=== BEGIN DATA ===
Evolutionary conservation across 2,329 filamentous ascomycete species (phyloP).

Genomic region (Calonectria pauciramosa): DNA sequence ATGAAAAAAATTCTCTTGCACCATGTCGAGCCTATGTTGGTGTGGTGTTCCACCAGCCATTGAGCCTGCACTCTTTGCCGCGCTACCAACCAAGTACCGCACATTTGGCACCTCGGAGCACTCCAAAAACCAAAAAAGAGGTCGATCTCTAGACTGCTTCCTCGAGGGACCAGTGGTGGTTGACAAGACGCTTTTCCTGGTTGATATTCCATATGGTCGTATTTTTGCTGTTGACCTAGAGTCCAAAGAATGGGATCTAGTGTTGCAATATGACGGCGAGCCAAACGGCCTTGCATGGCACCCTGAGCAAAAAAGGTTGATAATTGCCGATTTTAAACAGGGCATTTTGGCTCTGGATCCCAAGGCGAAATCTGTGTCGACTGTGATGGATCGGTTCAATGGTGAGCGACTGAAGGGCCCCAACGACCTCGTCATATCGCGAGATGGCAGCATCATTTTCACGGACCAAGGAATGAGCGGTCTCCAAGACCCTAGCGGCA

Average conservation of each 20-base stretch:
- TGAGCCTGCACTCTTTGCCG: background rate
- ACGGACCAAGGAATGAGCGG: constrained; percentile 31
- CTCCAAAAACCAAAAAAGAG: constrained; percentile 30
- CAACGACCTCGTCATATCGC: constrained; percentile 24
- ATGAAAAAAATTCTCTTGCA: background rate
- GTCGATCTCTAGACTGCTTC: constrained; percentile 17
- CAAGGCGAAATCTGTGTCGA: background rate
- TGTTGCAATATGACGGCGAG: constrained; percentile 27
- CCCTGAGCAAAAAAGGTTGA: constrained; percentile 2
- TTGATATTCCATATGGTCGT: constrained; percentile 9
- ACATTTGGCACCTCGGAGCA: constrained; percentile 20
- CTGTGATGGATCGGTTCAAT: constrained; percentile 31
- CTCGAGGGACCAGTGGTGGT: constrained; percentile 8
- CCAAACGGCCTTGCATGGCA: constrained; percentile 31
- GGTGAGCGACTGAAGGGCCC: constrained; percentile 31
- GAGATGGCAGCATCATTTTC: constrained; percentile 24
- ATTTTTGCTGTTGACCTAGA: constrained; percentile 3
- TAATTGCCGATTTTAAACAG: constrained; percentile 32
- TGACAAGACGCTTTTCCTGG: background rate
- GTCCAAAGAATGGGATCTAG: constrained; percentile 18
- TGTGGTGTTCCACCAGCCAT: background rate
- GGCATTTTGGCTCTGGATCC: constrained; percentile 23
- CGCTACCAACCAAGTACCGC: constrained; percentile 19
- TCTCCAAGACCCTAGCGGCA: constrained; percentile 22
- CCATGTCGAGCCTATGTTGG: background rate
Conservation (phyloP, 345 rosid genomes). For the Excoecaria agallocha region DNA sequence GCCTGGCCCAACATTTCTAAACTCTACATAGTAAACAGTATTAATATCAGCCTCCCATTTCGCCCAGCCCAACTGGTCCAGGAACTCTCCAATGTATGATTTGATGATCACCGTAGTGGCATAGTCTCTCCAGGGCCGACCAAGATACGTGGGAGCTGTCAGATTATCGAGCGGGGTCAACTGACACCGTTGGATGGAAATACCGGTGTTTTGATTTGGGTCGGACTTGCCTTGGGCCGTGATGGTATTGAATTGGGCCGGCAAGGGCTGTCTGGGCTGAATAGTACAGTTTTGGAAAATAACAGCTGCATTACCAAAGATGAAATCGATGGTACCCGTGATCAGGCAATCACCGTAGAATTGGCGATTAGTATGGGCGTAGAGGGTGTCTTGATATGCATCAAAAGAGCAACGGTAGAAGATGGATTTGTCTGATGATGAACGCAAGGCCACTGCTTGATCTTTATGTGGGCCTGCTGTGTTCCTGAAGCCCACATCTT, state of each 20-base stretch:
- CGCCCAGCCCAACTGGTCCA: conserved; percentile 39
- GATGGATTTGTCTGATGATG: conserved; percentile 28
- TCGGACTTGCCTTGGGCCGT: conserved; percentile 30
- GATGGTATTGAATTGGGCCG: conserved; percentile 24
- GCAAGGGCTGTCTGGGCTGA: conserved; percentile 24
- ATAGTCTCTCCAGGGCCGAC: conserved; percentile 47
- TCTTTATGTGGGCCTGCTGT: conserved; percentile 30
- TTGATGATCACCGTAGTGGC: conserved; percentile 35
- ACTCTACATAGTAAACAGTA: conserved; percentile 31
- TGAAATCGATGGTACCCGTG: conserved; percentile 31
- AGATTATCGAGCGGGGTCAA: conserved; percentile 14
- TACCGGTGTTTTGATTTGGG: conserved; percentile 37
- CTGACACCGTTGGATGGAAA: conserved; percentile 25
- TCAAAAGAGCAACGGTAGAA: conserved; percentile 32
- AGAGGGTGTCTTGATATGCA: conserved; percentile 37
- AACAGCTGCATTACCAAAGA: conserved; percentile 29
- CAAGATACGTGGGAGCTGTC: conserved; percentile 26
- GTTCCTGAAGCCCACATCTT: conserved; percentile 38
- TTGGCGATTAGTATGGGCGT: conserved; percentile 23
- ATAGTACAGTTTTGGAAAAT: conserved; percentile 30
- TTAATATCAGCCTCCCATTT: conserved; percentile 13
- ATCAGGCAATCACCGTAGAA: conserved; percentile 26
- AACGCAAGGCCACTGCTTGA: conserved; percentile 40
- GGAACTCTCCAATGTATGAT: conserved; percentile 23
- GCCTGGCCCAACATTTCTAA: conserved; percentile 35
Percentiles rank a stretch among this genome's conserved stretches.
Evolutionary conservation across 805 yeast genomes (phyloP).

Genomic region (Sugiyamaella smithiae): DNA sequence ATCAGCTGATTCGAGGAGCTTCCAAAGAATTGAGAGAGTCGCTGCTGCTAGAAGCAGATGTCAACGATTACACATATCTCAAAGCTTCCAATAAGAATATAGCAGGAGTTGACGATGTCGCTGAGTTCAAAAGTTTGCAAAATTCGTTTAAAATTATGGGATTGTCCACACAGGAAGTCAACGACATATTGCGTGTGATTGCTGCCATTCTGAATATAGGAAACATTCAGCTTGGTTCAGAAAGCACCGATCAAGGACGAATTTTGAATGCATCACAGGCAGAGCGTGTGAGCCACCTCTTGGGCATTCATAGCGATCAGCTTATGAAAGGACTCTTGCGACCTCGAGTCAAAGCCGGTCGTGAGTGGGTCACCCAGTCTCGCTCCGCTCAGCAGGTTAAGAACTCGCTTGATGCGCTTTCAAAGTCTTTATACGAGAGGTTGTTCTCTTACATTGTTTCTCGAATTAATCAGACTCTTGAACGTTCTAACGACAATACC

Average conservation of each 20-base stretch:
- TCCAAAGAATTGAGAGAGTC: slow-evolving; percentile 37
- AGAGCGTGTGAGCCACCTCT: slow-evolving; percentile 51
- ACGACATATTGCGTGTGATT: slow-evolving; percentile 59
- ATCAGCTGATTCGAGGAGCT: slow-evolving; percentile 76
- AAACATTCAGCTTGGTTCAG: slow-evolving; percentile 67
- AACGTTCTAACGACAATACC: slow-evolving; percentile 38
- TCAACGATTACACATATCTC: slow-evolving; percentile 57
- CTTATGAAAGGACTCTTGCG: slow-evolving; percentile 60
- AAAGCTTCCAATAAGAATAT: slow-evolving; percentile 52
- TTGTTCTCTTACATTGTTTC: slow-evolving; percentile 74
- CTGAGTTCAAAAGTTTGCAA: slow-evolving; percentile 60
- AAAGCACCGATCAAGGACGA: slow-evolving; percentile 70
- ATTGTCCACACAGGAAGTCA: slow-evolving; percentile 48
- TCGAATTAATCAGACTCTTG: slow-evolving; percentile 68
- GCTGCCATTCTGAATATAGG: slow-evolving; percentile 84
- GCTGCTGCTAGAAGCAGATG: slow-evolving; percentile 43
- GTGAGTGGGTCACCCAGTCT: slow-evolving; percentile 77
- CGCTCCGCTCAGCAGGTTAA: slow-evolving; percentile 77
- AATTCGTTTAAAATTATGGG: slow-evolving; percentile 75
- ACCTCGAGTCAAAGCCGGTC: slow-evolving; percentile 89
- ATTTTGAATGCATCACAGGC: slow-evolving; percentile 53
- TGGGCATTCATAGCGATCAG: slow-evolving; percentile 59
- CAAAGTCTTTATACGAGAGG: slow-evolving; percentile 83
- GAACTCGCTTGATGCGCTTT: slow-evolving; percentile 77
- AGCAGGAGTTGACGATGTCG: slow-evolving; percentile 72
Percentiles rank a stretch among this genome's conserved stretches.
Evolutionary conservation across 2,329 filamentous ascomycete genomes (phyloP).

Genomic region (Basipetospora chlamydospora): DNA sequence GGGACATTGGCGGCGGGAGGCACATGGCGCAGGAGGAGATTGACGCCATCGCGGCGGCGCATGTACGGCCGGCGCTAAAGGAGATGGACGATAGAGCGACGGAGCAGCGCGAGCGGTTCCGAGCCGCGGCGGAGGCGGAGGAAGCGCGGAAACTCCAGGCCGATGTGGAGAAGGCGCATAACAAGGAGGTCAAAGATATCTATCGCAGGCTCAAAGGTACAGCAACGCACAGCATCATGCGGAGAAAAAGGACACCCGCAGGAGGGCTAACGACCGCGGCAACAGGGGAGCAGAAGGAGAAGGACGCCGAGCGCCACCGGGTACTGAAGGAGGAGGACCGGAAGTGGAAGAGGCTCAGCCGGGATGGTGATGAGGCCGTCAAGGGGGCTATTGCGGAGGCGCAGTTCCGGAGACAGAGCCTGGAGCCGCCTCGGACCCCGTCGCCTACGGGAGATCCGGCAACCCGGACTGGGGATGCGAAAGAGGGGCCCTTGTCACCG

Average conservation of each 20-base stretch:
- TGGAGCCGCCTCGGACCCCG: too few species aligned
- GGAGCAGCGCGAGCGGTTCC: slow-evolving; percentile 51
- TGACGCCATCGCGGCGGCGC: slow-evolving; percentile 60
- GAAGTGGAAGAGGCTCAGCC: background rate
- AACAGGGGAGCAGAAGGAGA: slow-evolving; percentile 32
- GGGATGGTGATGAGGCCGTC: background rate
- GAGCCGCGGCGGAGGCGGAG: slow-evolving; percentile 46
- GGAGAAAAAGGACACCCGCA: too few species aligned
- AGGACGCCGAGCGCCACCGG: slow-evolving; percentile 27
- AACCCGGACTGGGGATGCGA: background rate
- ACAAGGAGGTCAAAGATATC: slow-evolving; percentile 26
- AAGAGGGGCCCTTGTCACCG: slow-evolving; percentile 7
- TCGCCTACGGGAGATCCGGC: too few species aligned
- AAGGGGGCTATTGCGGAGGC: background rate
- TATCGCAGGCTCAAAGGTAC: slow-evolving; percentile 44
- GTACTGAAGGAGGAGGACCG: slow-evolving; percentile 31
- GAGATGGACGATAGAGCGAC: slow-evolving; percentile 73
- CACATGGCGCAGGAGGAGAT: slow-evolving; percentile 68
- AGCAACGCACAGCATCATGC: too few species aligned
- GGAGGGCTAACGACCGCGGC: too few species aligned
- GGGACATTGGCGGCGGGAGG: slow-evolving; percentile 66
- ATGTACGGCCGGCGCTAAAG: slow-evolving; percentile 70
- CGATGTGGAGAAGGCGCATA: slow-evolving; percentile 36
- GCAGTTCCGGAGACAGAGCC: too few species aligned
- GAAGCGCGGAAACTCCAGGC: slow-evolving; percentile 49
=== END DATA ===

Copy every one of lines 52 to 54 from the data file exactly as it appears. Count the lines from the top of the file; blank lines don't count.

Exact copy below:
- AACGCAAGGCCACTGCTTGA: conserved; percentile 40
- GGAACTCTCCAATGTATGAT: conserved; percentile 23
- GCCTGGCCCAACATTTCTAA: conserved; percentile 35